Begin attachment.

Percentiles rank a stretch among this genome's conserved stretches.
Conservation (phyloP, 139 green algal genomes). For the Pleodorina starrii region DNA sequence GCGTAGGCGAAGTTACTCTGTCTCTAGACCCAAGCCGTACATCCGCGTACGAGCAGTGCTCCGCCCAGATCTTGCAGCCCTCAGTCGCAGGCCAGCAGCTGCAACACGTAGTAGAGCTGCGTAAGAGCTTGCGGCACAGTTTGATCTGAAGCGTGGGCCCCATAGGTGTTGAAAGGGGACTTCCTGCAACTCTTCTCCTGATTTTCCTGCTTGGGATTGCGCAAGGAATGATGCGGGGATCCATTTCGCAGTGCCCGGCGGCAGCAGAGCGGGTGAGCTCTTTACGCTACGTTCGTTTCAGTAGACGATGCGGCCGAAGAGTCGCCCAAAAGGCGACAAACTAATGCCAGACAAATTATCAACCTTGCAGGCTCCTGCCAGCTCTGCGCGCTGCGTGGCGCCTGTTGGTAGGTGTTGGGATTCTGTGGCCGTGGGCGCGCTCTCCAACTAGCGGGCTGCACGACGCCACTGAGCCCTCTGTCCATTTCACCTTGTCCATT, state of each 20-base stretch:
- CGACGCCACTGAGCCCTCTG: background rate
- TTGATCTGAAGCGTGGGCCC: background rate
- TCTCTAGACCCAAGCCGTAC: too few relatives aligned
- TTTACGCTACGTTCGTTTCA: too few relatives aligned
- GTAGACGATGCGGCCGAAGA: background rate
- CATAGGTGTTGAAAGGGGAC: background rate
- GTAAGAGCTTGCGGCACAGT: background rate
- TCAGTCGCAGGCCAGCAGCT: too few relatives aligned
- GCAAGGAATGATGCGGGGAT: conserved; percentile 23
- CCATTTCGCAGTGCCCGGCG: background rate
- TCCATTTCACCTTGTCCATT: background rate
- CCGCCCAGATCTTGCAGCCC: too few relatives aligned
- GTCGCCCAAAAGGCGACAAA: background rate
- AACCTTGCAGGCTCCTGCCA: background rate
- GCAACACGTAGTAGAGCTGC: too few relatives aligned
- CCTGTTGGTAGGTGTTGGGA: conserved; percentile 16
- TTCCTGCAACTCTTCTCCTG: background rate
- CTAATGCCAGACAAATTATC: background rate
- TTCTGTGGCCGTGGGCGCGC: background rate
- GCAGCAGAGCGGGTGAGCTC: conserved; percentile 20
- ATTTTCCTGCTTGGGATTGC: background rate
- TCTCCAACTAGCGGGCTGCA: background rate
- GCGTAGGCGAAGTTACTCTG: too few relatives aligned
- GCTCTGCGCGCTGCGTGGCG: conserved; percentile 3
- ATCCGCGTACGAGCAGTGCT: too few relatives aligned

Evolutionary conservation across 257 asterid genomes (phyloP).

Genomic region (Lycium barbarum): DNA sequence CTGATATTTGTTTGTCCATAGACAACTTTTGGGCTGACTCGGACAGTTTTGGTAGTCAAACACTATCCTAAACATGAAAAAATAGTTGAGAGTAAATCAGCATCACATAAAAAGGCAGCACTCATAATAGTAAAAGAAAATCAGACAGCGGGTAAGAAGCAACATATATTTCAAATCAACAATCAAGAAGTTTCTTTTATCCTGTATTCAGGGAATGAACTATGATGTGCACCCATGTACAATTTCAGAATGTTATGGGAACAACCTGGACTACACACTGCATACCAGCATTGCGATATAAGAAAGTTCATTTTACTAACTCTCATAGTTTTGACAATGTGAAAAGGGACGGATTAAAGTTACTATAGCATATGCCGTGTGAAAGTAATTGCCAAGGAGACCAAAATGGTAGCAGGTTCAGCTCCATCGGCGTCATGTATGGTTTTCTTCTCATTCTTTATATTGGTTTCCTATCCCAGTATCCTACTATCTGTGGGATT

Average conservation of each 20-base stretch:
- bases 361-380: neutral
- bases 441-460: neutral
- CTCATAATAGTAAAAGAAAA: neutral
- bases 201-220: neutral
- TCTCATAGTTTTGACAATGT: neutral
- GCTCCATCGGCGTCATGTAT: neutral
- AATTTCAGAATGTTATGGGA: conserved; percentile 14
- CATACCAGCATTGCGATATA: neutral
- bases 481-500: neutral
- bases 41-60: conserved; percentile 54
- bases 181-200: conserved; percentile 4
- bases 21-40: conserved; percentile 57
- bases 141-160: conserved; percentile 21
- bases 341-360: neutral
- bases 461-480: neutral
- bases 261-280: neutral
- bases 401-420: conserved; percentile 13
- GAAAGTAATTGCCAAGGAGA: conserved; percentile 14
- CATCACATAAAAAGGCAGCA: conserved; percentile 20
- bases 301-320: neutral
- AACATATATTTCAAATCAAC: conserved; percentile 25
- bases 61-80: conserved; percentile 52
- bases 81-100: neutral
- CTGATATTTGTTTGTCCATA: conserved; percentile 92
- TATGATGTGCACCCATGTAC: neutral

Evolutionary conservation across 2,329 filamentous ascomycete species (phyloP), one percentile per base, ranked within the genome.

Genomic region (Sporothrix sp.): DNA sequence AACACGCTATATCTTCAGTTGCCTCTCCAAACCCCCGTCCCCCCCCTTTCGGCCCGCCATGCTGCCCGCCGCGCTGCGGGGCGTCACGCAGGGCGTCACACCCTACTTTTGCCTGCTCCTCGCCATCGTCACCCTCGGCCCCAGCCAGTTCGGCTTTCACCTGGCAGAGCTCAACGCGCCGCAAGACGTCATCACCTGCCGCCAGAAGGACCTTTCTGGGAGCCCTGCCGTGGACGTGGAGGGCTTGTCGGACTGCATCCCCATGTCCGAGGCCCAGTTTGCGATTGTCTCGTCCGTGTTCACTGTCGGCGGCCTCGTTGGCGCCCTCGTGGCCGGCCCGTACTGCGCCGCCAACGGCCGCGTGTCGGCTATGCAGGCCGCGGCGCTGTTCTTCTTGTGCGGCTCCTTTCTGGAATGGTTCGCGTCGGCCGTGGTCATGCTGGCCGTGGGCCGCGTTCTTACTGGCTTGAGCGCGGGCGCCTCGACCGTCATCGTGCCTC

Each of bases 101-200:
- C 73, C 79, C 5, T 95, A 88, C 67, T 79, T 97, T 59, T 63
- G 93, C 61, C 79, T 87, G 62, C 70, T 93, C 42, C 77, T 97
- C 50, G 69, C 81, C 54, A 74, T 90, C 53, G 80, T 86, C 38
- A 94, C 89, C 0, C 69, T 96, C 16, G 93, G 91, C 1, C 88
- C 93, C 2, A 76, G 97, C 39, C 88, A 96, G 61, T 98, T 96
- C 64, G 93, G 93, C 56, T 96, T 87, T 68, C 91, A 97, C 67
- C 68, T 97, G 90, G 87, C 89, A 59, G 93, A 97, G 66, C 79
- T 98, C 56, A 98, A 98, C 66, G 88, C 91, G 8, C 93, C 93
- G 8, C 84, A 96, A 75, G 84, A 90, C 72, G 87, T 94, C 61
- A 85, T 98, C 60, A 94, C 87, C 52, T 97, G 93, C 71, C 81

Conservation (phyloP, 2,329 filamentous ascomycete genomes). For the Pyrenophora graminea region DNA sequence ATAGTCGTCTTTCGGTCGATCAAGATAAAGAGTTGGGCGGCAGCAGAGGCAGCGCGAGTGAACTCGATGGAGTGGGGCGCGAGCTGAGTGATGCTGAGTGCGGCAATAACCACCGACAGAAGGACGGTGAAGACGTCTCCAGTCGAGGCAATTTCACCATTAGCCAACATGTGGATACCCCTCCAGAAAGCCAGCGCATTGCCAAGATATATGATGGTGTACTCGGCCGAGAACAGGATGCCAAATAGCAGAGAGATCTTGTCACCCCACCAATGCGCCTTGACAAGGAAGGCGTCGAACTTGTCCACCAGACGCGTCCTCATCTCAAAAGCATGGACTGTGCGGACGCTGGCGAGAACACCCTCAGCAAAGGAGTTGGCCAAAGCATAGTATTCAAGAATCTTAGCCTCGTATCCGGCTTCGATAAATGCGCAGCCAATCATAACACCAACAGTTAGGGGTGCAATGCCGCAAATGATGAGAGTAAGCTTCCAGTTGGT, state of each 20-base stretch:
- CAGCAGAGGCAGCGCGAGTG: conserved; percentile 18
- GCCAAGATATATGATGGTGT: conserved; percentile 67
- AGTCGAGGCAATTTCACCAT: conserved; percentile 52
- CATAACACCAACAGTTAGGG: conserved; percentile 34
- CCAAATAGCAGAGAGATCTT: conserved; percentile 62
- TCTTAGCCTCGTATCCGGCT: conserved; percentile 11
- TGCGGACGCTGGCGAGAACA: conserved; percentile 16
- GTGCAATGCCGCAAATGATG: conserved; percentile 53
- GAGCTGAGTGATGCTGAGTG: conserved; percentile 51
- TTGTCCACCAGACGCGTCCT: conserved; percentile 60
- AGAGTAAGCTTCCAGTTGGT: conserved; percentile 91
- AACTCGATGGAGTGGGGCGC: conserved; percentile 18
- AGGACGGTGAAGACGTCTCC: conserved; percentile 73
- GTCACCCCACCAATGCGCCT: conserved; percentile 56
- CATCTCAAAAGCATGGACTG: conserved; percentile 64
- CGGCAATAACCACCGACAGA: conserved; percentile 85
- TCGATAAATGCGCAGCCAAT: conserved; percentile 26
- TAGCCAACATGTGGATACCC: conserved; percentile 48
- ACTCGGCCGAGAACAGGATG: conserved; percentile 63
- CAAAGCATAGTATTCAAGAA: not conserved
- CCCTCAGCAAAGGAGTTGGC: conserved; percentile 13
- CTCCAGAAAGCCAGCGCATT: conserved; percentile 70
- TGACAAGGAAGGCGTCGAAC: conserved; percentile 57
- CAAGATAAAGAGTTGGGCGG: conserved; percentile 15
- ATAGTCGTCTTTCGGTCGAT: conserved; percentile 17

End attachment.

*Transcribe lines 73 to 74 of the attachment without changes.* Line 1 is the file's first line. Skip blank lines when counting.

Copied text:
- CATAACACCAACAGTTAGGG: conserved; percentile 34
- CCAAATAGCAGAGAGATCTT: conserved; percentile 62